Don’t forget heroic part horses played in the wars

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Ever since I read Michael Morpurgo’s bestselling book War Horse, watched the movie and saw the brilliant stage version brought vividly to life, I have become fascinated by the role horses played in the two world wars.

My uncle Maurice, who served in the war and was taken prisoner and incarcerated in Colditz, tended some of those brave horses during the conflict. He fed and groomed them and nursed their injuries. He is the only member of my family who had a passion for equines other than me and I guess that’s where my interest comes from.

The army’s remount service in the Hampshire area was established back in 1887 to provide horses for military service, firstly in the Boer War and then in 1914 with the outbreak of the First World War.

Throughout the wars more than 140,000 animals, including mules, were handled by the Romsey Remount depot at Pauncefoot Hill on the outskirts of the town.

So it is fantastic news that the Romsey war horse project plans to honour these gallant and brave creatures with a statue by local sculptor Amy Goodman which is to be put up in the town’s memorial park in 2015 – 100 years after the camp opened.

Closer to home here in Portsmouth, did you know we have our own memorial to some horses?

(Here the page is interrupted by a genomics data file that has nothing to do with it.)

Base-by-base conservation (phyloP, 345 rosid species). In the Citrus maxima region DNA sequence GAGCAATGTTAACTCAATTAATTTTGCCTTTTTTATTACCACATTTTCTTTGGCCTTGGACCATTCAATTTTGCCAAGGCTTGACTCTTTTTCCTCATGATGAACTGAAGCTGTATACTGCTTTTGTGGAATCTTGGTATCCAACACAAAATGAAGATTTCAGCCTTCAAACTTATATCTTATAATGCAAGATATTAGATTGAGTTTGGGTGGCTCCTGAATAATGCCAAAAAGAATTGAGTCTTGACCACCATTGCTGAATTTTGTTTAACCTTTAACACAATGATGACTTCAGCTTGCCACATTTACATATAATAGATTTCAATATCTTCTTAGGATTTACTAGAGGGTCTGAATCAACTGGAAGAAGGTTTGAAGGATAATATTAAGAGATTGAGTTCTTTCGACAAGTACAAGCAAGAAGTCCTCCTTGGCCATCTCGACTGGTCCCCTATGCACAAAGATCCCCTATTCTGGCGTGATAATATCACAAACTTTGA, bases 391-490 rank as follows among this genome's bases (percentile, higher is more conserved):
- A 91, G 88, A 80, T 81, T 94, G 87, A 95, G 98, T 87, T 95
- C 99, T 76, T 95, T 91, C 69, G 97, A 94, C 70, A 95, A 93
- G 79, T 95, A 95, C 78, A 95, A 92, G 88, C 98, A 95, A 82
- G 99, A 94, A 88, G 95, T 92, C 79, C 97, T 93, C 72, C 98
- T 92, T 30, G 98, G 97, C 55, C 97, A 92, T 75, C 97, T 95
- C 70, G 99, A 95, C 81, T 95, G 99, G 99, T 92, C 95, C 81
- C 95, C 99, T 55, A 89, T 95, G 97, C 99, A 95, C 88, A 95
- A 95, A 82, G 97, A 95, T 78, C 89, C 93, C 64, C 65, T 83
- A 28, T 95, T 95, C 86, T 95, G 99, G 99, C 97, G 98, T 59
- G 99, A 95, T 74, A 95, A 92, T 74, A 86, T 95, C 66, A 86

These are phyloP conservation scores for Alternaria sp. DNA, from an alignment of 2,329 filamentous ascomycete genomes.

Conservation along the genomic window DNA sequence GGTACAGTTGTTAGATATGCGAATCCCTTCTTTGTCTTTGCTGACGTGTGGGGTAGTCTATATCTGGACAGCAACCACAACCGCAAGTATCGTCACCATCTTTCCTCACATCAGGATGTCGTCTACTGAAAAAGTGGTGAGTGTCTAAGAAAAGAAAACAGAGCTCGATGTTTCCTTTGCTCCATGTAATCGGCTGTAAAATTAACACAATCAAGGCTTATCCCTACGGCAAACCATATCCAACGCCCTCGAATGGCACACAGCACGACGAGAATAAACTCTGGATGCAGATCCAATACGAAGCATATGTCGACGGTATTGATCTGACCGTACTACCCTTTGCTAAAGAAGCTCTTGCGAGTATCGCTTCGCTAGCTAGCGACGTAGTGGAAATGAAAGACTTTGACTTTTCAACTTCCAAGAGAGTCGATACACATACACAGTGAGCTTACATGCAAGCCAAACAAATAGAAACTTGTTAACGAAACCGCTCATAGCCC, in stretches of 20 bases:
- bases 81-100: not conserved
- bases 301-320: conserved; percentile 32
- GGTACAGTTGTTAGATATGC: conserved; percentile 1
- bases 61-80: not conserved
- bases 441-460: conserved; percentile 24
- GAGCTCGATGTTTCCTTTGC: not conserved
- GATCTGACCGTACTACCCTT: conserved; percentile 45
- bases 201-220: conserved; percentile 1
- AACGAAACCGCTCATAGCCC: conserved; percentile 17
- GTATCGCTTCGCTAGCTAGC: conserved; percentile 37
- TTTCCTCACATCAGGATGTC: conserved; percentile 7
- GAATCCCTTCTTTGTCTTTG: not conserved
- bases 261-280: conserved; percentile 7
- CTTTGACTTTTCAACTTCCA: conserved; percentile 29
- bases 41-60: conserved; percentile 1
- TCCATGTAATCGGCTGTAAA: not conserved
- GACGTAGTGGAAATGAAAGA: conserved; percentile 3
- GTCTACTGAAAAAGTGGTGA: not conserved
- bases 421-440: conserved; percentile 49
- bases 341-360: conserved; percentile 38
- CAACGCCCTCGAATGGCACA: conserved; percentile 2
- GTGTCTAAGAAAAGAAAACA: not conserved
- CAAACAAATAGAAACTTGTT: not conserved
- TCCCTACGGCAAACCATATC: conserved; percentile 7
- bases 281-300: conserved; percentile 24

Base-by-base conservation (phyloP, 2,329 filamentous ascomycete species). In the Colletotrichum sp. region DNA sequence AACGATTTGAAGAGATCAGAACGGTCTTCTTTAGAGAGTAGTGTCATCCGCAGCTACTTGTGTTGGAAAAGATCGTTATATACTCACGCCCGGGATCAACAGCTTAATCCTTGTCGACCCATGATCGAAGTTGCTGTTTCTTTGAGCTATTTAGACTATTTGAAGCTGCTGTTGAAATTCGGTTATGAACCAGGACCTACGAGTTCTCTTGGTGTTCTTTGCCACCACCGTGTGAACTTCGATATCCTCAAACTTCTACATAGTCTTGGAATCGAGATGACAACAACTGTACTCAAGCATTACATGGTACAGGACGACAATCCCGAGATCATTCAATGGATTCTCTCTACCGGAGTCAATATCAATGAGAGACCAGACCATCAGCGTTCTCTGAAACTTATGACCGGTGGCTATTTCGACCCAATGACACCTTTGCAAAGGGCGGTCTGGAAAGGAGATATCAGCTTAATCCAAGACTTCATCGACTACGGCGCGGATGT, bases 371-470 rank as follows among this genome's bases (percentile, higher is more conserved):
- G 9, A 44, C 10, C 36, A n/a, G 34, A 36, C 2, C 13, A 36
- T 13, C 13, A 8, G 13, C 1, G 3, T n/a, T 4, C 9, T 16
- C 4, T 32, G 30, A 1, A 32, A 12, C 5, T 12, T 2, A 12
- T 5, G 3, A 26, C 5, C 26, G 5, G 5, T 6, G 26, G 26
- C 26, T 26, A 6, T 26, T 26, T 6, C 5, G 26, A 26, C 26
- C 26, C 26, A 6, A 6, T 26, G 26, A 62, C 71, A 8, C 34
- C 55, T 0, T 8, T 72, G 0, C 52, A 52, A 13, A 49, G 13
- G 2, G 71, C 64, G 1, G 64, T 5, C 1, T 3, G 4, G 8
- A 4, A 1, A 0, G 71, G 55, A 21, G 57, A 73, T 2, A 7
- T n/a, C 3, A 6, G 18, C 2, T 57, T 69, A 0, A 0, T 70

If you have not come across it yet, it is at the back of the Garrison church in Old Portsmouth.

It took me by surprise the other afternoon when I discovered it tucked away on a wall down a walkway from Pembroke Road that leads to the seafront.

It remembers two much-loved steeds that were buried at that spot in 1851 – Comus, a favourite pony presented to Lord Fred FitzClarence by King William IV and Chief, an old hunter, also given by King William to the lord.

Also interesting was my visit to the Garrison Church which is the oldest its kind in the world and dates back to an 1212. The staff there gave me a lovely welcome and impressive insight into the history of the building.

If you are passing that way do go and stop by the delightful memorial to the ponies. It really is worth a look especially if, like me, you have a love of horses.